Back in the 80s, I worked with Neil Macdonald on Central American human rights. Since then he’s been an aid biz all rounder, workign on media, planning, monitoring etc etc. Now entering his greybeard, guru years (actually, he’s had a grey beard for decades), he’s written a rather sweet and educational set of stories, part anecdote, part parable, about the practice and pitfalls of aid work. Reminds me a bit of Robert Chambers or John Ambler. Some of the best are about getting things wrong, realizing it and putting them right. Here’s a sample. The 40 page book is available in Kindle format.
“Story 14. There has to be a roof
What is a latrine? A hole in the ground. A platform. Walls for privacy. To save costs we didn’t bother with roofs. Nobody was going to spend much time in these dank little huts.
But there we were wrong. It was the women especially who insisted to us that we had to modify the design. There has to be a roof, they said. And of course, a latrine is not just a latrine. For the women especially, this was the one place where they could be alone, freed from the nagging demands of husbands, fathers, children, brothers, and older women. This was their space and their privacy. They wanted to spend as long as they possibly could in the luxury of the latrine. Even when it rained.
We modified the design, and included a roof.
Story 15. There has to be a solid floor
We were building schools. Or more correctly, we were supporting the communities to build their own schools. Schools that would make education accessible to those children who couldn’t walk the ten or more kilometres to school and back or who needed to spend part of their days working. The schools in each community were variants of a standard design that communities could largely make for themselves using locally available materials.
We consulted extensively beforehand on the design. What should a basic primary school look like? We came up with one or two classroom variants, with space for reading corners and for teacher’s needs. Ideally there were two latrines, one for each sex, and washing facilities.
We consulted the children too. We were surprised by what they came up with. Repeatedly they said the floor had to be solid. Spaced planks on a foundation wouldn’t do. We asked why. With equal surprise and withering scorn they told us:
“If we drop our pencils and they fall through cracks in the floor we’ll have to go home and tell our parents we need a new pencil. Pencils cost a lot. They’ll hit us.”
Every one of those schools has a solid floor.
Story 16. Things weren’t the same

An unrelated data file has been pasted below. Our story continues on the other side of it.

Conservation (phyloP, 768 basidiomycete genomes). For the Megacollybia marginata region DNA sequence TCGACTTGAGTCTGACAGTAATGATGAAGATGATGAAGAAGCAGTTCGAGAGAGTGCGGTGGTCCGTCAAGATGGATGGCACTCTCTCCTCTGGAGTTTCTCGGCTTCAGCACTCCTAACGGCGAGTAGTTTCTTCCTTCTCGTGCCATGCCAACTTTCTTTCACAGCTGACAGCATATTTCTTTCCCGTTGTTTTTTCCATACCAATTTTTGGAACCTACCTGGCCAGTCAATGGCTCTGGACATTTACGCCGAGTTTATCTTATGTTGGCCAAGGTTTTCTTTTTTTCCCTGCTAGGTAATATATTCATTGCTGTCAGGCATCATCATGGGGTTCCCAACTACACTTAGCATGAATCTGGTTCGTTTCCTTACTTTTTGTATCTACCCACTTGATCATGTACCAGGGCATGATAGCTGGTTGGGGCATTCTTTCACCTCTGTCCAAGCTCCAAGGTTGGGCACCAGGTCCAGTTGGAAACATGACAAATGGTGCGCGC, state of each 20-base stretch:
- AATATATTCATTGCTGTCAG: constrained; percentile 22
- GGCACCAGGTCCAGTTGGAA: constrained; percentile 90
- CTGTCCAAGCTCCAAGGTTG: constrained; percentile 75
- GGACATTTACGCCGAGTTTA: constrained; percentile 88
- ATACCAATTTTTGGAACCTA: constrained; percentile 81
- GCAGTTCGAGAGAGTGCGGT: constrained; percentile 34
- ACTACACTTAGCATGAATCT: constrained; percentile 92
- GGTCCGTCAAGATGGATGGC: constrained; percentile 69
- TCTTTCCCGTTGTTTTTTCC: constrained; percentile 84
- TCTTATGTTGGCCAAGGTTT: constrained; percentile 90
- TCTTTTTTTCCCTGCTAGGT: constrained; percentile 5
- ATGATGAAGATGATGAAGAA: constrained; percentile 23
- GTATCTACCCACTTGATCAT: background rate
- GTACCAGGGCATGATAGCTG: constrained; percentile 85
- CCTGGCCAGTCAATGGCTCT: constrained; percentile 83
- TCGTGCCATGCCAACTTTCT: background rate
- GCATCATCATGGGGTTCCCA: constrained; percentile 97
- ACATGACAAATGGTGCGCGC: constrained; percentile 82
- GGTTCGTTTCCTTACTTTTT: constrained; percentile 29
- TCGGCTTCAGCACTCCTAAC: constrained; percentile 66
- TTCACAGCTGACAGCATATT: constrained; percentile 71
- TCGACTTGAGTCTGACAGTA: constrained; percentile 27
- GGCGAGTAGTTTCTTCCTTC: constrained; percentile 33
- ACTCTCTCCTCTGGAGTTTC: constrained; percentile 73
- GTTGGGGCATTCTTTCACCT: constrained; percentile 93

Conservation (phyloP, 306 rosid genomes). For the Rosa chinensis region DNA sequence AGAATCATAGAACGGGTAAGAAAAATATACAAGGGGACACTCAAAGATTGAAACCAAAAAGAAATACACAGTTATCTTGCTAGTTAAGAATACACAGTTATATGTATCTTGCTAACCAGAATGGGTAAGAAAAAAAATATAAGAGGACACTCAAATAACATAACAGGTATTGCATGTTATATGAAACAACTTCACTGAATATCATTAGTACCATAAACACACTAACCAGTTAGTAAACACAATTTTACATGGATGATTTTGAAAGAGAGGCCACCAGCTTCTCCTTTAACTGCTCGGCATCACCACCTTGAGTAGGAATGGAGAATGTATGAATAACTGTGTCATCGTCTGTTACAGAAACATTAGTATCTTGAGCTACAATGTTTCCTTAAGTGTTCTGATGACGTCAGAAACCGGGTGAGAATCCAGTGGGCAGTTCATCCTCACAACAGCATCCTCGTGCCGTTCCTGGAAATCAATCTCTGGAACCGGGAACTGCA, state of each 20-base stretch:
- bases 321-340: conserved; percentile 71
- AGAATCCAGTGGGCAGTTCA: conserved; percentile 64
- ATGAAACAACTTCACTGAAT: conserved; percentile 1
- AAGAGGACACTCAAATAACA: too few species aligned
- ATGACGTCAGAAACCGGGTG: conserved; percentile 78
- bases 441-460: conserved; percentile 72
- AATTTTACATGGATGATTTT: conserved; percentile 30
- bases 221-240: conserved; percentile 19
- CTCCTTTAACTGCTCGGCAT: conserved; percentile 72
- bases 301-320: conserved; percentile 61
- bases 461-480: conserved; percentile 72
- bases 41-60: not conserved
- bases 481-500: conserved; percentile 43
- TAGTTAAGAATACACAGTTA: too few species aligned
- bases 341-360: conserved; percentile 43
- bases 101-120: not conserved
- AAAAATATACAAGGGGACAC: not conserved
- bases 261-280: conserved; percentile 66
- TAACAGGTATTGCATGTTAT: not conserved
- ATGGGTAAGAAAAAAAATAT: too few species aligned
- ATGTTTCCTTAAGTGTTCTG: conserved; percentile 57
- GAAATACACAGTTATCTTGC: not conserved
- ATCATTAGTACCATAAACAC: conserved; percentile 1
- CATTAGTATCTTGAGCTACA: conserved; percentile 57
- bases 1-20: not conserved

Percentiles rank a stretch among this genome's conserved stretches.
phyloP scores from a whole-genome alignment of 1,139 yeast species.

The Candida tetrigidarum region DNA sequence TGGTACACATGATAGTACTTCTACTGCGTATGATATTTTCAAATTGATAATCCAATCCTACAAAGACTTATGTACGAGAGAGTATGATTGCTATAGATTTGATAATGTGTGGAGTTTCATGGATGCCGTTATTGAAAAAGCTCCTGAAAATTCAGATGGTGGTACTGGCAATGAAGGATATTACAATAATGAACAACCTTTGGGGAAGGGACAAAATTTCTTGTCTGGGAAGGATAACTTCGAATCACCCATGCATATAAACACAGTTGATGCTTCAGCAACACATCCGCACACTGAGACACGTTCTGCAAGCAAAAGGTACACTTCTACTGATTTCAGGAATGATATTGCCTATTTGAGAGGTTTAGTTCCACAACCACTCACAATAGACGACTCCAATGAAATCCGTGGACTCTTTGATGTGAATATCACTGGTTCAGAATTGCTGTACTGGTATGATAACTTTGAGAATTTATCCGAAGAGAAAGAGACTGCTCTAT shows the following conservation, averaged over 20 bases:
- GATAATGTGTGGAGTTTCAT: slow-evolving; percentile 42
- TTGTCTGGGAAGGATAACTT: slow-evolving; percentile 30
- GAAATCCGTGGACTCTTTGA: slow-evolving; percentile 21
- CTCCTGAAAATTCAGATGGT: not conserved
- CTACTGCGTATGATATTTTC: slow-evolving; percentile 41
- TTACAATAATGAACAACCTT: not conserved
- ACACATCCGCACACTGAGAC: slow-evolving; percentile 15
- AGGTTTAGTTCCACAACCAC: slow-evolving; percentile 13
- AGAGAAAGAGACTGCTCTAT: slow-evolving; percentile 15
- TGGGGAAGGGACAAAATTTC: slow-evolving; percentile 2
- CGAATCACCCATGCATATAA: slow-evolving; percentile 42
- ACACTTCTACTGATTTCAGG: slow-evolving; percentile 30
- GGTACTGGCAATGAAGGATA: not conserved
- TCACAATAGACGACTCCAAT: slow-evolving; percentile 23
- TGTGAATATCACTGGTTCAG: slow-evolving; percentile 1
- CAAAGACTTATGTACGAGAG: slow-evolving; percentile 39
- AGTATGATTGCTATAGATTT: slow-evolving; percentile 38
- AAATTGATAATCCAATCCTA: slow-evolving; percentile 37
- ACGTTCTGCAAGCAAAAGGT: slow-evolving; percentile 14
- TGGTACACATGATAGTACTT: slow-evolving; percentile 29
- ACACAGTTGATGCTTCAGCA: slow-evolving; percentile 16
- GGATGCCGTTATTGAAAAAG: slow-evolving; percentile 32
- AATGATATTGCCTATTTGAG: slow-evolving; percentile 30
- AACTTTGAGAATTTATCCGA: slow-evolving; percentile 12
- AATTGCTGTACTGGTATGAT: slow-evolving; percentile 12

It was a big programme. A UN-funded programme to provide standpipes in every village street. No longer would people, most of them women and children, have to trek long distances in the sun and wait hours for their turn at the pump. No longer would they have to walk back over aching kilometres, burdened by canisters of water almost as heavy as they were.
Communities were thrilled. Running water at the end of every street! They could hardly wait for the water engineers to arrive. When the work was done, the communities were delighted. The programme team went from success to success.
Six months later came the follow up visits, the check on how things were going. From village to village the story was the same. Standpipes had been ripped out. People were again walking long distances to the well, and queuing for hours in the sun for water. The project team were bewildered, but could get no clear explanation as to why this was happening. Villagers simply said, “We didn’t like them. Things weren’t the same.”
Eventually a team of researchers was sent in to find out the reasons. It took a lot of investigation. It turned out that fetching water wasn’t simply fetching water. For the women, it was an opportunity, sometimes the only opportunity, to get away from watchful and censuring eyes. It was their privacy. For almost everyone the wait at the wall was not just a wait. This was where news was exchanged, deals done, obligations discharged, marriages arranged. The queue was one of the most important community institutions. But even the communities themselves had been unaware of this.
Building community centres went some way to remedying problem, though this was not enough to address the gender issue.”